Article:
For most employees leaving for a new job, the recommendation by financial advisors is to roll over balances in their old employer-sponsored retirement accounts to an individual retirement account, or IRA.
But that may be costly advice.
It turns out that many IRAs charge higher fees than your employer plan does — even for the same investments, new research from Pew Charitable Trusts found.
That means those IRA fees eat up more of your nest egg, making it that much harder to reach your retirement goals.
“Even a small difference in fees can have a big impact on retirement savings,” told John Scott, director of Pew’s retirement savings project. “A slightly higher fee difference can have an outsized effect on your retirement savings over time much like compounding does.”
Pew’s researchers reviewed mutual fund management companies with the highest and the lowest fees, ranked by each company’s average expense ratio for both institutional and retail shares.
The expense ratio is a fund’s annual costs for expenses such as managing the fund, marketing, and more as a percentage of its holdings. A fund, for instance, that charges 0.20% will cost you $20 per year for every $10,000 you have invested in that fund.
Using a database at the University of Chicago’s Center for Research in Security Prices, Pew analyzed the fees charged in 2019 for 3,847 mutual funds offered by more than 237 fund management companies.
What they found is that your former employer’s plan is typically charged lower institutional share class fees. Your I.R.A. invested in the same mutual funds are usually sold as individual or retail investments likely to have higher retail share class fees.
Fees have ‘a major impact on people’s finances in old age’
People tend not to look at fees when making these decisions about IRA rollovers. It’s confusing, even though you can find a fund’s expense ratio on the fund company’s website or in the fund’s prospectus.
“It’s not easy for consumers to understand fees,” Scott said. “Nonetheless, it has a major impact on people’s finances in old age.”
For mutual funds that primarily hold equities, costs are significantly greater for retail shares, according to the Pew report. Annual expenses for median retail shares were 0.34 percentage points higher than those for institutional shares. Seems like a tiny difference, but it translates to 37% higher fees.
Mutual funds that hold both equities and bonds — known as hybrid funds — and bond mutual funds have lower expenses than equity funds do, the report found. But median retail share expenses are about 41% higher for hybrid funds and 56% higher for bond funds compared with median institutional share expenses.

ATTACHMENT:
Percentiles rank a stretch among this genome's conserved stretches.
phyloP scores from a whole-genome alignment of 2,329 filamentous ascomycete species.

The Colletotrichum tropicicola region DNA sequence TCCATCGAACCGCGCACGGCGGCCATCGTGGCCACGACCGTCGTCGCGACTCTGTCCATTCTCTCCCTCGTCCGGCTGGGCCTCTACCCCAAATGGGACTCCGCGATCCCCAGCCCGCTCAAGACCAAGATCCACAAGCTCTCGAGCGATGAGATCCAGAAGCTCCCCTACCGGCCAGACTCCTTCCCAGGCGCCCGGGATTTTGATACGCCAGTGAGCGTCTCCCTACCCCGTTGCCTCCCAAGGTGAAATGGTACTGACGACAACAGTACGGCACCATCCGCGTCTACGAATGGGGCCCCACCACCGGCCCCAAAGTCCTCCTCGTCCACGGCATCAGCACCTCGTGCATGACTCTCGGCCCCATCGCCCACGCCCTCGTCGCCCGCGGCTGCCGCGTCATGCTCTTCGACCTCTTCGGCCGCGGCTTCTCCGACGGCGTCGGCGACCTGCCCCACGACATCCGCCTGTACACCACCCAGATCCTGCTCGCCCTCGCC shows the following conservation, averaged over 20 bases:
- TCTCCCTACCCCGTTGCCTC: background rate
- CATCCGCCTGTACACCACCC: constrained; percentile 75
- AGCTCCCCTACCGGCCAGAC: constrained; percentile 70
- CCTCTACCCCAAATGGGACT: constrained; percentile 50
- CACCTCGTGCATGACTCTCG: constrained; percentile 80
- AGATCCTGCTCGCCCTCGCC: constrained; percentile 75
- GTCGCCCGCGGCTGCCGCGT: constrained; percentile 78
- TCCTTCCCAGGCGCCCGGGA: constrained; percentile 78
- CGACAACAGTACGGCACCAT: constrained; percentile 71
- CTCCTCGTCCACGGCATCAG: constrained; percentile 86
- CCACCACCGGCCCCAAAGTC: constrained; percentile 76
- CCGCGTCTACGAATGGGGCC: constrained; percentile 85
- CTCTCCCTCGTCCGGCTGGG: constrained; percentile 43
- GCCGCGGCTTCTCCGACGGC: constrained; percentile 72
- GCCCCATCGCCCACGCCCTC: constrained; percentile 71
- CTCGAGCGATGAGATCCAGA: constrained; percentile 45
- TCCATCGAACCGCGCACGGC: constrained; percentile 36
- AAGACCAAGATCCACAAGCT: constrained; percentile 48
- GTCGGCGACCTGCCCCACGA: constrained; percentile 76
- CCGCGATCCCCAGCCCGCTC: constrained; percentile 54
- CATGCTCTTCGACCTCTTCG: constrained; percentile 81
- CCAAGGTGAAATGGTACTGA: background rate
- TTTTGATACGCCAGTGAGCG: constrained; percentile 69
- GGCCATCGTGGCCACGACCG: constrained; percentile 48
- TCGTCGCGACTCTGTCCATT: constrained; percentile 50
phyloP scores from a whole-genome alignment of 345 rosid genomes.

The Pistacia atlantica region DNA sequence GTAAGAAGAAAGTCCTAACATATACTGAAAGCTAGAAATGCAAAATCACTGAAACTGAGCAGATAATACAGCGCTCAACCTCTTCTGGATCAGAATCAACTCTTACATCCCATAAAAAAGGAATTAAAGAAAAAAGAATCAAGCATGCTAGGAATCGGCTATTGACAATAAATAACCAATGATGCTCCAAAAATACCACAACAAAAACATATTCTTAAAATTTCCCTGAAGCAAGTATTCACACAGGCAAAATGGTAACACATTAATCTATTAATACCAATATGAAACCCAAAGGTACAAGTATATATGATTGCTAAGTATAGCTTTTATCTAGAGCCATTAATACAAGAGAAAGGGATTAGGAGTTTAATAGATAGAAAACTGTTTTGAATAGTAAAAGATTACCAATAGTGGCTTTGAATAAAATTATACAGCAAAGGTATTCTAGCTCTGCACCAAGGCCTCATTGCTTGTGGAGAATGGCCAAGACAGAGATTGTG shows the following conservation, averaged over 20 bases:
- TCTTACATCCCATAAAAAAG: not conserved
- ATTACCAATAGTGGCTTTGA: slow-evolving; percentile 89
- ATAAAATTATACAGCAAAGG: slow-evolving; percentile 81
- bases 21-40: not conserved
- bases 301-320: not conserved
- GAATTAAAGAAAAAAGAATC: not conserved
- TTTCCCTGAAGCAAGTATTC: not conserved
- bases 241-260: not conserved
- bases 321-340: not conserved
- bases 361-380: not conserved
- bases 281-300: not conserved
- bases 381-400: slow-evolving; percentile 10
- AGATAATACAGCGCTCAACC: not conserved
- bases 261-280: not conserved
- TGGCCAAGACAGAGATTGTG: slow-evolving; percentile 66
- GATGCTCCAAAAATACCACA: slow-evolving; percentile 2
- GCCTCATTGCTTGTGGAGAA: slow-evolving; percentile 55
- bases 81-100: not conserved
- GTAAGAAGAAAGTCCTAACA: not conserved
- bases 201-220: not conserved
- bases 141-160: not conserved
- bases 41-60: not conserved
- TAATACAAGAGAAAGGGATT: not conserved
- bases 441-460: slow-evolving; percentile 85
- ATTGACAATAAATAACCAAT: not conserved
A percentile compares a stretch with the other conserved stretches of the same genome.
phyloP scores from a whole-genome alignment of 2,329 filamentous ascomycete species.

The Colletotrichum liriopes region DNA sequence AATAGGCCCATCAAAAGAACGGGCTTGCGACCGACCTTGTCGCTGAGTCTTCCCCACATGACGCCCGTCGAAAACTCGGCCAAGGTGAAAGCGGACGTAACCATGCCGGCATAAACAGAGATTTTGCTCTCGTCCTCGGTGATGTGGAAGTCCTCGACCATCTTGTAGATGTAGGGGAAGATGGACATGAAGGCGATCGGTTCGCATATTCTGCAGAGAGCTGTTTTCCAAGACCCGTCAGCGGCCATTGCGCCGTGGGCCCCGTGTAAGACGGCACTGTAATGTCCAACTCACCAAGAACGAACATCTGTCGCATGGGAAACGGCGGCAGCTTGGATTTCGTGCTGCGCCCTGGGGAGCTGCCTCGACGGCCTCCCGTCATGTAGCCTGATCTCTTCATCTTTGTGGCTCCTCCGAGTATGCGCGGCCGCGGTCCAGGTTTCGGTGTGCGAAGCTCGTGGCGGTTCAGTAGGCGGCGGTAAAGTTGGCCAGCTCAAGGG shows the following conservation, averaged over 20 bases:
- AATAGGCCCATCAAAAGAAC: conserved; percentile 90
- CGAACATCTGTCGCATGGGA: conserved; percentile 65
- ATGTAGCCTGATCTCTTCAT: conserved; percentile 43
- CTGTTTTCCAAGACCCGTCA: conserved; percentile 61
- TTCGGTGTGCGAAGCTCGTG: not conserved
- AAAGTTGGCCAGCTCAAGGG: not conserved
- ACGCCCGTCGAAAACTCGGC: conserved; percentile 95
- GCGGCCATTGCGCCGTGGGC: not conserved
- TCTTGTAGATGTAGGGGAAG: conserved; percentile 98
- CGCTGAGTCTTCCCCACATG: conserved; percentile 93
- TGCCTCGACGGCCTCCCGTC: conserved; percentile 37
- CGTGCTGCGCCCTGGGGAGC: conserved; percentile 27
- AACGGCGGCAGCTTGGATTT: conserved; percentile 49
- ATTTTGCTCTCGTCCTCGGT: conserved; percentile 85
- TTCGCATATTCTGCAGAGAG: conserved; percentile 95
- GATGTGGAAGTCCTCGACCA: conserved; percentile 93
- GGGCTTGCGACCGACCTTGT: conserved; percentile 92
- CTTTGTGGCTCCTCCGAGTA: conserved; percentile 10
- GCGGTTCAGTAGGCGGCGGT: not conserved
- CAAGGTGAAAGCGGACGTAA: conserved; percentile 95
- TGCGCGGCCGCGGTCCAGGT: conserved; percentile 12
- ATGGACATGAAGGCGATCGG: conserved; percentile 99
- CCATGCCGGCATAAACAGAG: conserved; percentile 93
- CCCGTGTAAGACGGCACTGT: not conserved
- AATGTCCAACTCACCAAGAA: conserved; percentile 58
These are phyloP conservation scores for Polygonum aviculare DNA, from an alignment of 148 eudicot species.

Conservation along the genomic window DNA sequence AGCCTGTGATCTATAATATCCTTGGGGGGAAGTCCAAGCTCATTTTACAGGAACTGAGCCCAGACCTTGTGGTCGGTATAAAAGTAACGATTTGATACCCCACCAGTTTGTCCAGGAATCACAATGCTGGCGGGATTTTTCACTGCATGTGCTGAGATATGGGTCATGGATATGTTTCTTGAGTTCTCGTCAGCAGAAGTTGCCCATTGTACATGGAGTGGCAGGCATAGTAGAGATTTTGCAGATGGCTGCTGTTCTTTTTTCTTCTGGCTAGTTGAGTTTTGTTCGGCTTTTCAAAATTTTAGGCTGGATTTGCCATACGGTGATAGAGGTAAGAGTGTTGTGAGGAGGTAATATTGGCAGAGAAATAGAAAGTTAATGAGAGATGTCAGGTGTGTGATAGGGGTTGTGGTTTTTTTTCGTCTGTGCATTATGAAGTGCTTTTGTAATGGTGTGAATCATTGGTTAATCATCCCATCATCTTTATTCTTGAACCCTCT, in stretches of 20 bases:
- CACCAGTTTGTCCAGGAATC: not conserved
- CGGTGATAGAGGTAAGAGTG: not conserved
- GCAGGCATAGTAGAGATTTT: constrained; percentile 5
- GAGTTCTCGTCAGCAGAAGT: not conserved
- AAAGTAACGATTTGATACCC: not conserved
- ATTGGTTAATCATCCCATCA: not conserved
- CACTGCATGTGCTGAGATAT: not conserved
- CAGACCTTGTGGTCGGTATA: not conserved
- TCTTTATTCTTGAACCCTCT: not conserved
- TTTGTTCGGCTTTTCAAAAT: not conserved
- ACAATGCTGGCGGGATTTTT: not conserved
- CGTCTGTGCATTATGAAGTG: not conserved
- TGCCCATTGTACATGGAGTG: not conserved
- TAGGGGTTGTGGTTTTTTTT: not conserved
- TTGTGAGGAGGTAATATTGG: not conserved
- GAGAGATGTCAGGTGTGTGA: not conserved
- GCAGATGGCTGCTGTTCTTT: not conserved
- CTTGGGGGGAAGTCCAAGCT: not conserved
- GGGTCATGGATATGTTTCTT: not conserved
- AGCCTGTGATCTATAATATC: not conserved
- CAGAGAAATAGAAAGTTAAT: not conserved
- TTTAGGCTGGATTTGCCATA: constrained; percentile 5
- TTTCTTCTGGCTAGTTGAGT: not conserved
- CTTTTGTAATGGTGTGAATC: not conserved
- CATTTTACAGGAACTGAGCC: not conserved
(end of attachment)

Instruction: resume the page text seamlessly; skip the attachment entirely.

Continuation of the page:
In one hypothetical example in the report, a 65-year-old who is retiring and has $250,000 in her employer’s 401(k) plan rolls that into an IRA, staying invested in the same hybrid stock mutual fund. That decision would result in $20,513 less in savings after 25 years.
Here’s the math: Pew’s researchers assume the mutual fund has a 5% real rate of return per year and is invested for another 25 years until she’s 90. She also withdraws $1,000 each month to supplement her Social Security benefits.
The mutual fund charges an annual fee of 0.46% if the money is held in the 401(k) plan, but the fee is 0.65% if the money is in an IRA. Total fees over 25 years if it’s held in the former employer’s 401 (k) plan: $27,233. Total fees in the IRA account: $37,091. Her account balance at age 90 in the 401(k) plan is $217,553 versus $197,040 in the IRA account.
The downsides to keeping retirement money at a former employer, of course, is that you can’t add any more money to it. And you’re stuck investing only in that specific menu of investments. An IRA will typically offer many more choices.
“People want control over their investments,” Scott said. “You can move your money to an IRA and you can literally choose any investment on the planet, including crypto, whereas, in the 401(k) plan, the employer makes those decisions. And people may have mixed feelings about their employer when they’re retiring or when they’re leaving for another job. So I think that’s a factor that’s coming into play.”
It’s a calculation worth making, though. And you can find help, too. The Financial Industry Regulatory Authority (FINRA), a government-authorized not-for-profit organization that oversees brokerage firms, offers an online fund analyzer that lets you compare information about different funds, including expenses. And Pew has a calculator to help you see how fees impact your retirement savings.
“This is not an anti-rollover-to-an-IRA message. It’s not that the IRA is inherently bad,” Scott said. “I’ve invested my rollover funds in very low fee Vanguard funds and now they have ETFs, which are even cheaper. You can, in fact, probably get a cheaper fund than perhaps what is in your 401(k). It’s just that it takes a little bit more work.”